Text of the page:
And by that I mean the Midsummer Helena, not the All's Well Helena. While going through the play in prep for my teaching debut, I was reminded of what appears to be a rather silly plot point.
Recap - Lysander and Hermia love each other. Demetrius loves Hermia (who does not love him in return), but Demetrius is the one who has Hermia's father's permission to marry her. Helena, meanwhile, loves Demetrius, who does not love her in return (although we're led to believe that he did at one point). Lysander and Hermia plan to run away into the forest, and have told Helena their plan.
So, here's my question. Helena says:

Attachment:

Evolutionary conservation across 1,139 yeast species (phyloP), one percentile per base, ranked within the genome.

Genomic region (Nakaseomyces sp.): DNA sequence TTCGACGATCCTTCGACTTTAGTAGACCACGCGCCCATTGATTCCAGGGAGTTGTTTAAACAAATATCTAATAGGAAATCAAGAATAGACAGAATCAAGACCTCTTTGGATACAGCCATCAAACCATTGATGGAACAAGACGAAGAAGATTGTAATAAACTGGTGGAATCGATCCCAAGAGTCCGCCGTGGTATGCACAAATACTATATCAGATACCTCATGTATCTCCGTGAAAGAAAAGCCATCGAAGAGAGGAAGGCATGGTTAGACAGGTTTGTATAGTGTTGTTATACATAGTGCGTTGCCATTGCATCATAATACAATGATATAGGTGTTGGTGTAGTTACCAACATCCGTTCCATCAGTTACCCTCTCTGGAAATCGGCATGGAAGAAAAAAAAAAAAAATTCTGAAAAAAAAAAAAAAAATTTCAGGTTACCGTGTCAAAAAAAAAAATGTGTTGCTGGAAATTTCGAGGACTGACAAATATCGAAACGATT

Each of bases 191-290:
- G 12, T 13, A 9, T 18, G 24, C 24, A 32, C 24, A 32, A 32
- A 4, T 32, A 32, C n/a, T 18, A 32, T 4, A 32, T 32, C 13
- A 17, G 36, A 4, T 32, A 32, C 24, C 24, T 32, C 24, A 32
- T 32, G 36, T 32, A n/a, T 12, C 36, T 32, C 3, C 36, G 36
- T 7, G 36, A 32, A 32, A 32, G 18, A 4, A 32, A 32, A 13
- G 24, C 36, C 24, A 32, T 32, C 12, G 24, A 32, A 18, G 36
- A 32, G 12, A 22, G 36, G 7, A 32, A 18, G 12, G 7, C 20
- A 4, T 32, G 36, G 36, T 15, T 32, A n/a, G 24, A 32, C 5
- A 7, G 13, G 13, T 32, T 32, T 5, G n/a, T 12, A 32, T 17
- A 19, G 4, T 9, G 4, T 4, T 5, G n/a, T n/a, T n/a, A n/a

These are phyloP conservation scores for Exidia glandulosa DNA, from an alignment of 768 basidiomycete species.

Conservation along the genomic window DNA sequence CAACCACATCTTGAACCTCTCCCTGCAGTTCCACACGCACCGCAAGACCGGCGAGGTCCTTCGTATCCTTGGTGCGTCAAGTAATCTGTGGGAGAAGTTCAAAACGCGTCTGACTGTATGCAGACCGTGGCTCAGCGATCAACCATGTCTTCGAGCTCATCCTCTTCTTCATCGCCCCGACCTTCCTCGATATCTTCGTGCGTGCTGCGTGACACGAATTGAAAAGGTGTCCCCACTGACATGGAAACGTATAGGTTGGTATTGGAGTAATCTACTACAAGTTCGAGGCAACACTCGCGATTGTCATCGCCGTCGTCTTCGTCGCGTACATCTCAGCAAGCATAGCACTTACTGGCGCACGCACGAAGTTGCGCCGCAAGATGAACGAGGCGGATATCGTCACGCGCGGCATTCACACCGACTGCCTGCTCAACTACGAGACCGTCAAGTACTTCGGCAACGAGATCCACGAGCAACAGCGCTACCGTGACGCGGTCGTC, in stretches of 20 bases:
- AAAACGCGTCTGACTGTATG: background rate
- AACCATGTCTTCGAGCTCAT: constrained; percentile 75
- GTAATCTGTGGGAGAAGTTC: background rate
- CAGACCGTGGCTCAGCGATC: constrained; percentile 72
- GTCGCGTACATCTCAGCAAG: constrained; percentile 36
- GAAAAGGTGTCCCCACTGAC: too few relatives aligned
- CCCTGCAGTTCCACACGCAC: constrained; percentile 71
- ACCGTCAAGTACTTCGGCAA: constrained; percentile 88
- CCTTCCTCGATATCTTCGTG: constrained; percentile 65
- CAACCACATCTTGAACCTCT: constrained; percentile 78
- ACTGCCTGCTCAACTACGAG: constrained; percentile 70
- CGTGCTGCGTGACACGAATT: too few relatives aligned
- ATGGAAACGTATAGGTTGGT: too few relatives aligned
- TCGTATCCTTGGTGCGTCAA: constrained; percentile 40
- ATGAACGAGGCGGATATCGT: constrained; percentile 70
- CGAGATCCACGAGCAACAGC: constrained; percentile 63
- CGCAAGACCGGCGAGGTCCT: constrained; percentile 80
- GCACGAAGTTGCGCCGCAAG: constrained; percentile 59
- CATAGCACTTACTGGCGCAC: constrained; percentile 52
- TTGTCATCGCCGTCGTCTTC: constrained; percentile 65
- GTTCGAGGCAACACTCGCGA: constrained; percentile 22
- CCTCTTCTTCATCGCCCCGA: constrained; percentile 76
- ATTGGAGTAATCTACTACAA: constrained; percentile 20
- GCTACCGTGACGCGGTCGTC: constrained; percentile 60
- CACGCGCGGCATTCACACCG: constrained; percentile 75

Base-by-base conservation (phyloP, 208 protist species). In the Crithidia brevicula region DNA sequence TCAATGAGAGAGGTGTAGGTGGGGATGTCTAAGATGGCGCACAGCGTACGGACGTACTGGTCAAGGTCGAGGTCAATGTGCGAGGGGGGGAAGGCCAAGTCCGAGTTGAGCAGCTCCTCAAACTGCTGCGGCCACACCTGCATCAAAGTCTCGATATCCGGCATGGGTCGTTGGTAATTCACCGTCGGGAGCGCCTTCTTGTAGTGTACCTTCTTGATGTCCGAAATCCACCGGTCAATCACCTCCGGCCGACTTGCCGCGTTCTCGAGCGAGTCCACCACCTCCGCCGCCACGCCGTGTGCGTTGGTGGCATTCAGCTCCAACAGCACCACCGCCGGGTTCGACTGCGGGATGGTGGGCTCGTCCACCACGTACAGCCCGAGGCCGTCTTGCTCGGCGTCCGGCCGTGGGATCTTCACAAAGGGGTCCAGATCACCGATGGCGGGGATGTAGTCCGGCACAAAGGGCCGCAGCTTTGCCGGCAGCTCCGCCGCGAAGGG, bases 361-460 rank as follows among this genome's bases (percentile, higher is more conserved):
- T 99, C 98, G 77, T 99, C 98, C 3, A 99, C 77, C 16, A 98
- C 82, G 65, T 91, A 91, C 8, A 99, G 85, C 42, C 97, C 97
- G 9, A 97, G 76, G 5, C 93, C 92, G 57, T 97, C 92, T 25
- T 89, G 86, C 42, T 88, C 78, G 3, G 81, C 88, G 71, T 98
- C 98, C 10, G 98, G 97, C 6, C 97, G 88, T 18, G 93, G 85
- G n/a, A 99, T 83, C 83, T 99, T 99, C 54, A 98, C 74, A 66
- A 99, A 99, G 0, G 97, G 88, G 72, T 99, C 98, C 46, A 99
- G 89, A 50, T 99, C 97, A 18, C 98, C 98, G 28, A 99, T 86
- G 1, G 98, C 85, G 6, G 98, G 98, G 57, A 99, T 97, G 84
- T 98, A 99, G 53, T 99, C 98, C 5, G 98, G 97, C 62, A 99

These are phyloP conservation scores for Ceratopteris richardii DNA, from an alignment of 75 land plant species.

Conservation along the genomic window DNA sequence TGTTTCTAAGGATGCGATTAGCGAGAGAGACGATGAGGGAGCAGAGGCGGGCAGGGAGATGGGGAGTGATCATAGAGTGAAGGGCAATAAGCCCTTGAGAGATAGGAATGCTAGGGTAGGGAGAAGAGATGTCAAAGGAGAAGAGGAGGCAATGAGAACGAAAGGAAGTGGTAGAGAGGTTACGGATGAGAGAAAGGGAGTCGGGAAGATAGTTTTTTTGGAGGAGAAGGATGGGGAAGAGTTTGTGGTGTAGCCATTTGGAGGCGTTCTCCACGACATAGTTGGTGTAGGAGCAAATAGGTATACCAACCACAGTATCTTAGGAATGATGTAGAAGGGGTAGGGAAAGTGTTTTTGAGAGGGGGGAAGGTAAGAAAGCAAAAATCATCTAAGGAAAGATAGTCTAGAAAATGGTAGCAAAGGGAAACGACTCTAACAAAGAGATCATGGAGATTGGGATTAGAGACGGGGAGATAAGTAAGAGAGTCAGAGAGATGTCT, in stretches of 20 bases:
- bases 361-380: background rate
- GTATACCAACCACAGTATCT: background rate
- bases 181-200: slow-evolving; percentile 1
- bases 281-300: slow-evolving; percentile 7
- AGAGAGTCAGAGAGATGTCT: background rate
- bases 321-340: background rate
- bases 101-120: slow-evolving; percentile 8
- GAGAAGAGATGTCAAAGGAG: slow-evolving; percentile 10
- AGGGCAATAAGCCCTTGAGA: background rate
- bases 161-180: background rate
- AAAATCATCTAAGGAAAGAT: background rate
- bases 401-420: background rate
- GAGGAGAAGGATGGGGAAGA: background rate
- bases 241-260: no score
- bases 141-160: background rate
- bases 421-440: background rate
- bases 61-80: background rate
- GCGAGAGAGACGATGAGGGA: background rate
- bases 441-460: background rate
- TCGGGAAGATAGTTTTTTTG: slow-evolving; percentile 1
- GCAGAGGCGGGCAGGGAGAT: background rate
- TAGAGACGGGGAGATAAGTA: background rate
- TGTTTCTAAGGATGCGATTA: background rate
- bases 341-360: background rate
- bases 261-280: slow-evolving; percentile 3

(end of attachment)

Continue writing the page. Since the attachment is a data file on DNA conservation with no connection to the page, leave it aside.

I will go tell him of fair Hermia's flight:
Then to the wood will he to-morrow night
Pursue her; and for this intelligence
If I have thanks, it is a dear expense:
But herein mean I to enrich my pain,
To have his sight thither and back again.
She's going to tell Demetrius what's going on. I think that the first time I read through the play I thought her thinking went something like, "He will realize that Hermia is gone, and then he will love me again." But I noticed last night that she actually says "he will pursue her." So Helena knows that Demetrius is going to chase after Hermia, and she (Helena) is going to chase after him.
How exactly does she expect to end up with Demetrius, again? How does she see this plan working out? Is she so out of her head in love with Demetrius that all she's thinking is, "I will tell him this news and he will be happy with me! Yay!"